Josh Byrnes is a category above Jed Hoyer as GM.

The hot stove losers and clubs that made lateral maneuvers will be discussed in upcoming posts.

Wednesday, February 1, 2012

The Saga of Scott Kazmir

Drafted, disciplined, traded, lionized, traded, released, finished.

The saga of Scott Kazmir is summed up neatly with that order of words.

With the news in this Jayson Stark piece on ESPN that his fastball is puttering in at 84-85 mph, he might be better-suited to begin throwing sidearm and marketing himself as a lefty specialist.

Because he was such a high-profile player and representative of so many different things—a questioned draft pick and trade; a falling star; trading a name player sooner rather than later; an attitude problem—it’s easily lost that Kazmir, with his draft status and subsequent salaries in mind, has been mostly a bust.

The Mets drafted Kazmir in 2002 and it wouldn’t have been as noteworthy had the process not been detailed in Moneyball. The Mets were going to draft Nick Swisher if Kazmir wasn’t available—and they didn’t think he would be—but he was and they took him.

In the minors, Kazmir had a reputation for swaggering arrogance and off-field mishaps. It drew the ire of the Mets’ influential veterans Al Leiter and John Franco when, in the team’s weight room, Kazmir changed their radio station and they told him to change it back.

Mets’ pitching czar Rick Peterson advocated the ill-fated trade the Mets made for Victor Zambrano in July of 2004 not because of disciplinary issues, but because of the cold, hard data that Peterson relies on in judging his charges. Zambrano would help immediately and Peterson felt that he could repair his mechanics and make him more effective; Kazmir was small, had a stressful motion and wouldn’t be a durable rotation linchpin for at least another 2-3 years and only that for a short period of time.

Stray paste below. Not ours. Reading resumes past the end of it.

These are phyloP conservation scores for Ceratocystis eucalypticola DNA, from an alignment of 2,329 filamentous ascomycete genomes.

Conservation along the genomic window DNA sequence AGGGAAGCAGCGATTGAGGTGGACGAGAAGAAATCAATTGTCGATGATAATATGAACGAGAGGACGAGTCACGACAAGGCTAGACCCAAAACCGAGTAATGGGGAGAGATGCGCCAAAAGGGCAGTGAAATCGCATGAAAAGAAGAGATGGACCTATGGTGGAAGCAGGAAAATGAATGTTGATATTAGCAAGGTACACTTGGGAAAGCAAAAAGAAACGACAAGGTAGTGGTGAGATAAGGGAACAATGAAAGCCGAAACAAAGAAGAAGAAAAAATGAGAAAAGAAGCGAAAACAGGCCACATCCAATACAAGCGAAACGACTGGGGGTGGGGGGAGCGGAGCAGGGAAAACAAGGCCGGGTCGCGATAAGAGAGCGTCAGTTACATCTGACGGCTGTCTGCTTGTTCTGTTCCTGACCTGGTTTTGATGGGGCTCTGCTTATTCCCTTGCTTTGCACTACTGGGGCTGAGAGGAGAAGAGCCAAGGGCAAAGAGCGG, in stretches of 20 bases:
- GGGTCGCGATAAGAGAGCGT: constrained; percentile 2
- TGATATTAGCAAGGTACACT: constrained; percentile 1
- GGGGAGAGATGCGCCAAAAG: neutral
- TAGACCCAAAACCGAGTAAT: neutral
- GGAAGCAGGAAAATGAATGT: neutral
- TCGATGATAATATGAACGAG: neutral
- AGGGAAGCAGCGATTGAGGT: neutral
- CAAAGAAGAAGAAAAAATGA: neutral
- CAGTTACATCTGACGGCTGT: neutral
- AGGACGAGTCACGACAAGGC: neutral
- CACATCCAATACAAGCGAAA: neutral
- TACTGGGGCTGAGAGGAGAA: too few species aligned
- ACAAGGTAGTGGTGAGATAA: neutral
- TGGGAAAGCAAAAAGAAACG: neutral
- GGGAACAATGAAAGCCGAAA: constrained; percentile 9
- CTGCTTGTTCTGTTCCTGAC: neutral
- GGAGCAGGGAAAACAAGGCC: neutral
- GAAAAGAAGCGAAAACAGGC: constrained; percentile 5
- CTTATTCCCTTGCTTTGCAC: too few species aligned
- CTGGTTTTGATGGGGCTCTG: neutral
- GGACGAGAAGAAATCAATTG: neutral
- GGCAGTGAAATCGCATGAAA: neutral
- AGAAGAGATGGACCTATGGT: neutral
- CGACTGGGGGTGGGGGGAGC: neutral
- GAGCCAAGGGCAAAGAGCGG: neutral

The Devil Rays acquired him while still being run by Chuck LaMar and brought him to the big leagues later that season. Opposing hitters were impressed and writers eagerly used the array of power stuff displayed by Kazmir to hammer the Mets decisionmakers for trading him. It was that Mets regime’s flashpoint and death knell. Zambrano went on the disabled list after three starts and the Mets came apart leading to the demotion of GM Jim Duquette in favor of Omar Minaya and the firing of manager Art Howe.

Peterson survived the purge.

Kazmir was impressive over parts of the next five seasons with his best and most durable year coming in 2007 with the rebuilding Rays. He struck out 239 hitters in 32 starts and made the All Star team. But there were warning signs. He had elbow and shoulder woes and, under the pretense of financial constraints and falling from playoff contention in August of 2009, the Rays made him available via trade.

The Angels came calling and dealt three prospects for Kazmir and the $20 million+ remaining on his contract.

In reality, the Rays saw that Kazmir was declining and an injury waiting to happen, so they dumped him and his salary and got some useful pieces in Sean Rodriguez and two minor leaguers in exchange.

Kazmir had a mysterious “back injury” in 2011 that was more likely a face-saving gesture from the Angels to let him try and straighten himself out while not enduring the embarrassment of a former All-Star being sent to the minors. While trying to come back, he got pounded in 5 minor league starts and the Angels released him.

After his release, teams considered Kazmir, but no one signed him.

As much as the Mets are rightfully criticized for that trade, it turned out that the mistake wasn’t dealing him, but what they dealt him for. Following that season, there was every possibility that they could’ve centered Kazmir around a deal for Tim Hudson, Mark Mulder or inquired about Ben Sheets. Instead, they got Zambrano; Zambrano got hurt; and there was a regime change in Flushing.

Kazmir is about done now. The next step is either have a surgery that he may or may not need to “fix” a problem that doesn’t exist and “prove” that he’s on the comeback trail and will again have that velocity and movement that made him such a coveted prospect to begin with.

My advice to Kazmir is, as I said earlier, become a sidearming lefty specialist. He’ll always have a job and might even be effective in that role.

But will his ego be able to handle it? Unless he’s remarkably stupid and wasteful, he has enough money to live the rest of his life, so it comes down to whether or not he wants to continue playing baseball.

It won’t be as an All-Star starter because that pitcher, along with the one who’s immortalized in print and perception for the right and wrong reasons, is gone forever.